Guns and bullets odds and ends

odds and endsIt’s been another deadly few weeks in America and in my own state of Minnesota. Let’s review the carnage.

Two weeks ago a young man shot and killed his wife in front of their children and then killed himself in a domestic murder/suicide.

A few days ago another domestic murder/suicide took the lives of 2 more Minnesotans .

A mass shooting killed one and injured 6 in a Minneapolis neighborhood home to many of the awful shootings in Minnesota. From the article:

One person was dead and at least two others were in critical condition after seven people were shot Wednesday night in north Minneapolis, police said.

The carnage, which unfolded just before 9 p.m., added to the grim toll that a sharp escalation in shootings has taken on north Minneapolis this year.

30 shots fired. Are we at war? This may have been gang related. Please see my previous post for what is the truth about gang shootings. Lives lost are lives lost.

Further, until we start admitting that we have a gun problem, we won’t be able to prevent some of the guns from getting into the hands of gang members and other young people in affected communities so the shootings can stop. We have a lot of work to do.

Another shooting just a few days ago in a Minneapolis suburb ended with 2 injured.

The state Senate, however did take a common sense vote when the Public Safety  committee unanimously voted to ban pistols that look like cell phones. This kind of phone was developed by a Minnesotan who thought it would be a good idea. Whatever was he thinking? This idea was even too much for Republicans and gun rights supporters.

A gun carrying parent in South Carolina “accidentally” fired off his gun at his daughter’s swim class. Luckily for him, no one was injured.

“This man was sitting not 2 feet away, and his gun went off,” Kay said, recalling what her daughter told her. “She said he had a huge hole in his pocket.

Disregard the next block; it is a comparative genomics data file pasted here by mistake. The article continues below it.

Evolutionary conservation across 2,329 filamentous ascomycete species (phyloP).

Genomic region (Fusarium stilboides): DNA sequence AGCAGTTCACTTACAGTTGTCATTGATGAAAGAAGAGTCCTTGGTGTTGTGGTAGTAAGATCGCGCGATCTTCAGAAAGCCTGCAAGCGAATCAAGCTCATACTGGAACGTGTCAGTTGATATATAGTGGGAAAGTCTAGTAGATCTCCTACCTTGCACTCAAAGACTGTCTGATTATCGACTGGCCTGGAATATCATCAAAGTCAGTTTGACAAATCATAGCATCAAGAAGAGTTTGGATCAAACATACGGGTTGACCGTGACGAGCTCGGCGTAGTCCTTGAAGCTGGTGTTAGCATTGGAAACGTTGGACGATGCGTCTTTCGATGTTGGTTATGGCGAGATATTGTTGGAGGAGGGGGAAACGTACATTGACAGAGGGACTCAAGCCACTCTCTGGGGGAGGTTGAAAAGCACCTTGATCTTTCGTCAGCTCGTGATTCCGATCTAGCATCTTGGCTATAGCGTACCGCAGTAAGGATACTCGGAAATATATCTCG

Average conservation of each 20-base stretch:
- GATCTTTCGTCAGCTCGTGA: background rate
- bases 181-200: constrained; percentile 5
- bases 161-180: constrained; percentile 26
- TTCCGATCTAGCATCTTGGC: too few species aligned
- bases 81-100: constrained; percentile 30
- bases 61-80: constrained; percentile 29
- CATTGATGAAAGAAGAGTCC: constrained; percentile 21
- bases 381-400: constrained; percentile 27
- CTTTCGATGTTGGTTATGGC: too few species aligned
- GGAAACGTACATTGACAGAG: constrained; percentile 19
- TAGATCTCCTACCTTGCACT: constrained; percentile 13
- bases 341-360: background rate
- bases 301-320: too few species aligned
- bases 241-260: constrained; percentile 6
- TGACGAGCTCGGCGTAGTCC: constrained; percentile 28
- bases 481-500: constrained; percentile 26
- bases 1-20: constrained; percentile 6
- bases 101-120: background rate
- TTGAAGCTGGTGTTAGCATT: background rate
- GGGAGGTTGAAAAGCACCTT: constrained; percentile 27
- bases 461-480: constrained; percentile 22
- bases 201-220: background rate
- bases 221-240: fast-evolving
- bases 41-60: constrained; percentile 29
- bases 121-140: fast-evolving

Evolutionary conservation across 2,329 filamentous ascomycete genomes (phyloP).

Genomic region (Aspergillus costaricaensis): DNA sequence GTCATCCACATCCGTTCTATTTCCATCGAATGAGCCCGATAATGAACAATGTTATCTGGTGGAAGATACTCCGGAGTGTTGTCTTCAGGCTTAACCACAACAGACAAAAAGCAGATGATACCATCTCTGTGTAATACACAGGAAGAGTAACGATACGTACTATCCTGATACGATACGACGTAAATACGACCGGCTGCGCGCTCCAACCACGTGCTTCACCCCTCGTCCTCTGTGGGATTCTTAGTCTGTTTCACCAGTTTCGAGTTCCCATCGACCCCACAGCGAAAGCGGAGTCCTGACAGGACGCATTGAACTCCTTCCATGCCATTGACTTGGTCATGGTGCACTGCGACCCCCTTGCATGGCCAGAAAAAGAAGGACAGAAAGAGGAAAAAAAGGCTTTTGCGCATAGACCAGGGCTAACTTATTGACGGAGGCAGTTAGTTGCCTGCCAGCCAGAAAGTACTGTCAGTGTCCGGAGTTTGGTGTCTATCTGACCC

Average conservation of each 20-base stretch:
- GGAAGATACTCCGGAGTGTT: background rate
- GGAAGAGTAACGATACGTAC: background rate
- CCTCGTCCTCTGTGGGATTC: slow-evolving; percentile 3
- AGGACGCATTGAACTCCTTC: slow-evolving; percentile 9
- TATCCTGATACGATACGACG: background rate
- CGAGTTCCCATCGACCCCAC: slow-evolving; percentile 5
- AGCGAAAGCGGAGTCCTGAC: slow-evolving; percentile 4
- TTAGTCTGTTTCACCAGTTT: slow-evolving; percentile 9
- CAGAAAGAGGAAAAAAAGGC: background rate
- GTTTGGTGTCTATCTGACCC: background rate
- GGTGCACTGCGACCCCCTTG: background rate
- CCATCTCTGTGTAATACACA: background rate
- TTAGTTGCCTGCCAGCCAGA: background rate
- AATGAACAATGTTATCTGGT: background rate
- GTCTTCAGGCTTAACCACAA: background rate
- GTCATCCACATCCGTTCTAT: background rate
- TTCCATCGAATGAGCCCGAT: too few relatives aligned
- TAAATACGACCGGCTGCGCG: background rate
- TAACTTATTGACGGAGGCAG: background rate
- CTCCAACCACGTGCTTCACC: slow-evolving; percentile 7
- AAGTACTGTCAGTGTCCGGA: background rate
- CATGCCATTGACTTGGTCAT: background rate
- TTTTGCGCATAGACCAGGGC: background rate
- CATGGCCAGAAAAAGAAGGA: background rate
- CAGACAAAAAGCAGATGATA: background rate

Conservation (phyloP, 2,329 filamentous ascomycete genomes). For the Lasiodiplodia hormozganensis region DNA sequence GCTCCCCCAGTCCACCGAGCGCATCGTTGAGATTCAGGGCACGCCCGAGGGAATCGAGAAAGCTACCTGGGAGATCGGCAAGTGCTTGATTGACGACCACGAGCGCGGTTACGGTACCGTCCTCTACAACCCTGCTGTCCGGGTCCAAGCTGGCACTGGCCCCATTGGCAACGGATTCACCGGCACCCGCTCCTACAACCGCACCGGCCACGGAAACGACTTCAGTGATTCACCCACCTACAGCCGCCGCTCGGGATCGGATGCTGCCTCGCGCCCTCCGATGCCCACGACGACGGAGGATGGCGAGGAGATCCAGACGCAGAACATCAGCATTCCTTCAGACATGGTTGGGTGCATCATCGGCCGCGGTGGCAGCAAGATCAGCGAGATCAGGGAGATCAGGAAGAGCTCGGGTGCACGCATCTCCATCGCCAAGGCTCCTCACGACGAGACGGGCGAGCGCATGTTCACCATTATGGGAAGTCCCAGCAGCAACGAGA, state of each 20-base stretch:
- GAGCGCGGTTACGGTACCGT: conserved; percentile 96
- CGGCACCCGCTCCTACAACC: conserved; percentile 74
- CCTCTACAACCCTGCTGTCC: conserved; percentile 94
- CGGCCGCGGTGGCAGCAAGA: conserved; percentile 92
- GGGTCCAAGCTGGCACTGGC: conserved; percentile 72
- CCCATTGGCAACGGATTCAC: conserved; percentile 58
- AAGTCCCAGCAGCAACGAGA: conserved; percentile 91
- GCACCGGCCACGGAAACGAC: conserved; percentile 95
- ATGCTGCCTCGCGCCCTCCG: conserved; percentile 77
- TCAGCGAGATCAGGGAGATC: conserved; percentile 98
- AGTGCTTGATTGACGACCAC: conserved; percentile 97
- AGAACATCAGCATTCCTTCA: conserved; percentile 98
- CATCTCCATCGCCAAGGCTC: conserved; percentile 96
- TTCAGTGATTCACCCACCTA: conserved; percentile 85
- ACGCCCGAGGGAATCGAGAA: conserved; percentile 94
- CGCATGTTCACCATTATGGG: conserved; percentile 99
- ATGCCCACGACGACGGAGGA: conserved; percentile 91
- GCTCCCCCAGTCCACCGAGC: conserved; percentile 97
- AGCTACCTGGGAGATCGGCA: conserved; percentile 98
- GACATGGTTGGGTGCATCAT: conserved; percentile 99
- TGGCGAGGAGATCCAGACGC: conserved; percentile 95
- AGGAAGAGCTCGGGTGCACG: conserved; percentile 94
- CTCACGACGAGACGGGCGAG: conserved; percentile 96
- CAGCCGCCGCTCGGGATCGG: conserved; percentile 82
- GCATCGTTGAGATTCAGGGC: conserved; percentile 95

“Everyone was upset. It could have been a terrible tragedy for many people.””

Sigh.

In Ohio, a man shot himself in the leg at a Chick-fil-A while pulling up his pants in the bathroom.

Oops. This is not the first time I have written about this kind of irresponsibility and stupidity.

A disgruntled and angry employee shot and killed someone at his former place of work in Texas, angry over being fired. Fired? Get a gun and kill your co-worker and yourself.  Only in America.

A Texas concealed carry permit holder decided to help out at a crime scene by trying to stop the first shooter with his own gun. The result? He was shot and killed. So much for defending oneself or someone else with a gun carried around in public.

In Texas again, a customer tried to stop a man who shot at an employee by getting out his own gun and shooting at the man. The result? He was shot in the head but will apparently survive.

A Facebook employee is helping private groups who buy and sell guns with each other get their groups back in spite of Facebook’s policy to remove the groups. Why not? Private sales of guns are such a good idea because the seller has no idea to whom he/she is selling a gun. Domestic abuser? No problem. Felon? No problem. Dangerously mentally ill? No problem.

An 11 year old Alabama boy decided to take matters into his own hands and shot and injured a burglar. He had no remorse and even mocked the burglar.

Sigh.

And then there are those kids shooting themselves and others. Several recent articles have been written about toddlers and guns. This one from the New York Times writes about one week in April. From the article:

Sha’Quille Kornegay, 2 years old, was buried in a pink coffin, her favorite doll by her side and a tiara strategically placed to hide the self-inflicted gunshot wound to her forehead.

She had been napping in bed with her father, Courtenay Block, late last month when she discovered the 9-millimeter handgun he often kept under his pillow in his Kansas City, Mo., home. It was equipped with a laser sight that lit up like the red lights on her cousins’ sneakers. Mr. Block told the police he woke to see Sha’Quille by his bed, bleeding and crying, the gun at her feet. A bullet had pierced her skull.

In a country with more than 30,000 annual gun deaths, the smallest fingers on the trigger belong to children like Sha’Quille.